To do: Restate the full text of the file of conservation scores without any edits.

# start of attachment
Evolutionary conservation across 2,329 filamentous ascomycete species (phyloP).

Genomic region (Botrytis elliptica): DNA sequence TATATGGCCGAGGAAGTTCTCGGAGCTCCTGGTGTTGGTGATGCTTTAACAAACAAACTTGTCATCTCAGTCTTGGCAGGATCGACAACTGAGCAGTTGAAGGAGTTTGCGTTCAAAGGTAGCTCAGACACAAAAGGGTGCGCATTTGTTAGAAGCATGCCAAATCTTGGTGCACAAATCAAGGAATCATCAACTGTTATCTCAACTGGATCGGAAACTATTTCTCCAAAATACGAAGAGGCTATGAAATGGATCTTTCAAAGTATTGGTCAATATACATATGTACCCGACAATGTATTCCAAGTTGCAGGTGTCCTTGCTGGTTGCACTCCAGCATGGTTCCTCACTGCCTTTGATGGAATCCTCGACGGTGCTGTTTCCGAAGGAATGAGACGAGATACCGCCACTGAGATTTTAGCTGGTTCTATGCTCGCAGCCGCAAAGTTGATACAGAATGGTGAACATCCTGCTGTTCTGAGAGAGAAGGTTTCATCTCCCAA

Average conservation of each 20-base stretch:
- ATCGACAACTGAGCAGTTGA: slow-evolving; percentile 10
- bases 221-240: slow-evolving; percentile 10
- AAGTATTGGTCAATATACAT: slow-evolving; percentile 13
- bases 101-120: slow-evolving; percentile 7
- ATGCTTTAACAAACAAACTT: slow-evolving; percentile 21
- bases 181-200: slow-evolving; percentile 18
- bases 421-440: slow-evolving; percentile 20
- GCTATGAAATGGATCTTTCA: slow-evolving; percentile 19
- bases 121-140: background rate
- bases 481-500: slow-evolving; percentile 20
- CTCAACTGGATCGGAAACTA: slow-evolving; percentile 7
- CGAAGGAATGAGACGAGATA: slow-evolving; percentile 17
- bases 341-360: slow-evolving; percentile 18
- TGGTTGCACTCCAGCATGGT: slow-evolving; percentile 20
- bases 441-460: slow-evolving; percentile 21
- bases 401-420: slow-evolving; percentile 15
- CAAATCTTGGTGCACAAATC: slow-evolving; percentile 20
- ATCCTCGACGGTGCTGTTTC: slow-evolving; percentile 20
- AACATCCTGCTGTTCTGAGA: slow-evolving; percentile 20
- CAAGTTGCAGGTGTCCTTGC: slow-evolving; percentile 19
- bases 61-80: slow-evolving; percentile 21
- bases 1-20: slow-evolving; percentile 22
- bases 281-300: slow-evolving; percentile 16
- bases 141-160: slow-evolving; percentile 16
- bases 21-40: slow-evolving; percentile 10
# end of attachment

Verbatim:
Evolutionary conservation across 2,329 filamentous ascomycete species (phyloP).

Genomic region (Botrytis elliptica): DNA sequence TATATGGCCGAGGAAGTTCTCGGAGCTCCTGGTGTTGGTGATGCTTTAACAAACAAACTTGTCATCTCAGTCTTGGCAGGATCGACAACTGAGCAGTTGAAGGAGTTTGCGTTCAAAGGTAGCTCAGACACAAAAGGGTGCGCATTTGTTAGAAGCATGCCAAATCTTGGTGCACAAATCAAGGAATCATCAACTGTTATCTCAACTGGATCGGAAACTATTTCTCCAAAATACGAAGAGGCTATGAAATGGATCTTTCAAAGTATTGGTCAATATACATATGTACCCGACAATGTATTCCAAGTTGCAGGTGTCCTTGCTGGTTGCACTCCAGCATGGTTCCTCACTGCCTTTGATGGAATCCTCGACGGTGCTGTTTCCGAAGGAATGAGACGAGATACCGCCACTGAGATTTTAGCTGGTTCTATGCTCGCAGCCGCAAAGTTGATACAGAATGGTGAACATCCTGCTGTTCTGAGAGAGAAGGTTTCATCTCCCAA

Average conservation of each 20-base stretch:
- ATCGACAACTGAGCAGTTGA: slow-evolving; percentile 10
- bases 221-240: slow-evolving; percentile 10
- AAGTATTGGTCAATATACAT: slow-evolving; percentile 13
- bases 101-120: slow-evolving; percentile 7
- ATGCTTTAACAAACAAACTT: slow-evolving; percentile 21
- bases 181-200: slow-evolving; percentile 18
- bases 421-440: slow-evolving; percentile 20
- GCTATGAAATGGATCTTTCA: slow-evolving; percentile 19
- bases 121-140: background rate
- bases 481-500: slow-evolving; percentile 20
- CTCAACTGGATCGGAAACTA: slow-evolving; percentile 7
- CGAAGGAATGAGACGAGATA: slow-evolving; percentile 17
- bases 341-360: slow-evolving; percentile 18
- TGGTTGCACTCCAGCATGGT: slow-evolving; percentile 20
- bases 441-460: slow-evolving; percentile 21
- bases 401-420: slow-evolving; percentile 15
- CAAATCTTGGTGCACAAATC: slow-evolving; percentile 20
- ATCCTCGACGGTGCTGTTTC: slow-evolving; percentile 20
- AACATCCTGCTGTTCTGAGA: slow-evolving; percentile 20
- CAAGTTGCAGGTGTCCTTGC: slow-evolving; percentile 19
- bases 61-80: slow-evolving; percentile 21
- bases 1-20: slow-evolving; percentile 22
- bases 281-300: slow-evolving; percentile 16
- bases 141-160: slow-evolving; percentile 16
- bases 21-40: slow-evolving; percentile 10